My thoughts on Bitcoin, originally a comment here: http://rwer.wordpress.com/2014/03/22/bitcoins/
Bitcoins are virtual gold, or maybe palladium. The have low use value, high scarcity, can’t be forged, and aren’t controlled by any government. They’re clearly designed to facilitate payments and store value. People aren’t obliged to accept them, but they do so voluntarily. Very few real-world vendors accept Bitcoins, making their use value low and uncertain, but the speculation is that acceptance will grow making them valuable. Currently they’re like an obscure precious metal, say palladium. Proponents hope they’ll become mainstream like gold, silver, money.
So are they money? They’re clearly an attempt at commodity money, like gold. Let’s assume the proponents/speculators are correct and they achieve broader acceptance. What are the implications?
Like gold and houses, Bitcoins are in fixed supply and thus deflationary. If you hoard an amount of Bitcoins it’ll rise in value with GDP. Arguably this is unfair and promotes inequality. It also rewards idle saving instead of consumption, trade, or real-world investing and depresses the economy. Investments whose real risk-adjusted return is below GDP growth aren’t made, which of course lowers GDP. If Bitcoins became pervasive as money they’d bring the same deflationary problems as the gold standard. If they became pervasive as investment instruments they’d resemble housing bubbles.
The introduction of Bitcoins itself expands the money supply in the short term. Vendors of low marginal cost products such as information goods will increase supply in order to gain Bitcoins, and that is good. However this is a temporary and bounded effect. The total amount of Bitcoins is fixed, and eventually the much stronger deflationary effects will prevail.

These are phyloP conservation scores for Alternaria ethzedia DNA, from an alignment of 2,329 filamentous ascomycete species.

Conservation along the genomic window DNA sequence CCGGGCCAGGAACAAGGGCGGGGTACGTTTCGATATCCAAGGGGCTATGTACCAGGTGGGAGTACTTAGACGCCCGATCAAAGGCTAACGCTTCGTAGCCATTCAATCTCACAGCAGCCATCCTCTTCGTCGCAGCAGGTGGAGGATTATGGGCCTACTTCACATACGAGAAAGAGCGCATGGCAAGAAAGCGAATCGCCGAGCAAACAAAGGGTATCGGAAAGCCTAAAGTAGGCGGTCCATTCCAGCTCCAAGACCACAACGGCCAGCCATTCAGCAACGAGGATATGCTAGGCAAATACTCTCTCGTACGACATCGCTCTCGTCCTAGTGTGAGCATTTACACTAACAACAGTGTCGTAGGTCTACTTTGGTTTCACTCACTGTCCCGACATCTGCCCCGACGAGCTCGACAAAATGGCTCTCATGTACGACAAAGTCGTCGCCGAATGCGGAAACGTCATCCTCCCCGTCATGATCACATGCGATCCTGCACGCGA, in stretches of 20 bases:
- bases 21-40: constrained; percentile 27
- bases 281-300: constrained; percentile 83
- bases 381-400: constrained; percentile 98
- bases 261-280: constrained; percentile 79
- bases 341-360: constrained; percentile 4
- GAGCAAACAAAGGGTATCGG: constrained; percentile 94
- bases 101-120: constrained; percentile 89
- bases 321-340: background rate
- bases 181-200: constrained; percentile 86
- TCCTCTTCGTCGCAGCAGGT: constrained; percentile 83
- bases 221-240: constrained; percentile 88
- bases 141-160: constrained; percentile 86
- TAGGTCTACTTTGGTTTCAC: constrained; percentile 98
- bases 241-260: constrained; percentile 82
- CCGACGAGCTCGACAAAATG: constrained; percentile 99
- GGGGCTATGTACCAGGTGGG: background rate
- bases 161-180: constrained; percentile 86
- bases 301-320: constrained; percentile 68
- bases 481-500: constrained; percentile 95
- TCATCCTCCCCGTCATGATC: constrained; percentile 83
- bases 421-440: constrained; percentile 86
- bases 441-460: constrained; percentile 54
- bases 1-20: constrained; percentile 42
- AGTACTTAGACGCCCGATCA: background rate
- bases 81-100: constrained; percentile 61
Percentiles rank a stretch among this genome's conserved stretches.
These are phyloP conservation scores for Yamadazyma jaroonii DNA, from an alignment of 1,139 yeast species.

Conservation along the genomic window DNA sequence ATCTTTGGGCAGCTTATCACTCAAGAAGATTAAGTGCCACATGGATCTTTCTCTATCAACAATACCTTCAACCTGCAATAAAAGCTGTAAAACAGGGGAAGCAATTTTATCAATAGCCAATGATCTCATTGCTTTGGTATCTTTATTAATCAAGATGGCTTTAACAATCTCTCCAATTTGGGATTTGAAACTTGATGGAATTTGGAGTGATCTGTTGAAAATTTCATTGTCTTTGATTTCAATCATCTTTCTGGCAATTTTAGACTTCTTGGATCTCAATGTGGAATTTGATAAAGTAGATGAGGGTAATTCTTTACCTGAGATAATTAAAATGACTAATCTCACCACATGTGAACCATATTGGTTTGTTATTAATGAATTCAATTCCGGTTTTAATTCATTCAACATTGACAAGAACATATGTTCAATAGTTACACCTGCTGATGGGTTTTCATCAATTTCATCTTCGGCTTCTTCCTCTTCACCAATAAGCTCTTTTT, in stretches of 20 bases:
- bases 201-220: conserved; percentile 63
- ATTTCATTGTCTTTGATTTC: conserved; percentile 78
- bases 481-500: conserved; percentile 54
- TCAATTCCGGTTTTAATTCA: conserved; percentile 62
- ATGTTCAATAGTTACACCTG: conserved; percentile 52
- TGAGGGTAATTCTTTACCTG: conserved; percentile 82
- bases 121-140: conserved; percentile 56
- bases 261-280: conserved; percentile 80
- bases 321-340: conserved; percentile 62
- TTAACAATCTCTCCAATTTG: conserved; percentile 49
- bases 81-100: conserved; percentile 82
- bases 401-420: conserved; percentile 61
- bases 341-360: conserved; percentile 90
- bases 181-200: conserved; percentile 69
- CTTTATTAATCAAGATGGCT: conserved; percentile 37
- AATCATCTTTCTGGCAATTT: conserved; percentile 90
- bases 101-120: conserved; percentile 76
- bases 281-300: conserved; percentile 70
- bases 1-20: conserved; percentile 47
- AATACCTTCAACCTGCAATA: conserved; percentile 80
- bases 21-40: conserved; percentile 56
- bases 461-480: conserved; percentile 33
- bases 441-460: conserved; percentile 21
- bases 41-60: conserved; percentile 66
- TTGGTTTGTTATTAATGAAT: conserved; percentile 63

To prevent these problems, modern states exercise monetary policy, which comes down to two things:
– Inflate money at a low positive rate to force surplus to be invested and generate growth.
– Directly recycle surplus though a combination of taxation and inflationary spending.
The first use of inflation is monetary, like interest rates. The second is fiscal, using inflation to catch what nominal taxation can’t. Bitcoin evades both taxation and inflation, making monetary policy impossible (if it succeeds in a big way). This is of course what libertarian supporters want.
The libertarian supporters are either extremely selfish or deluded. The world of their dreams would be characterised by extreme and increasing concentration of wealth and income as well as declining yields for every kind of investment. When surplus isn’t recycled in nominal terms and the money supply isn’t increasing, investments necessarily will yield diminishing returns. The price/earnings ratio of all assets will keep climbing, while total output and consumption will be well below capacity and keep falling.
Bitcoins are good for individuals, but very detrimental to the common good.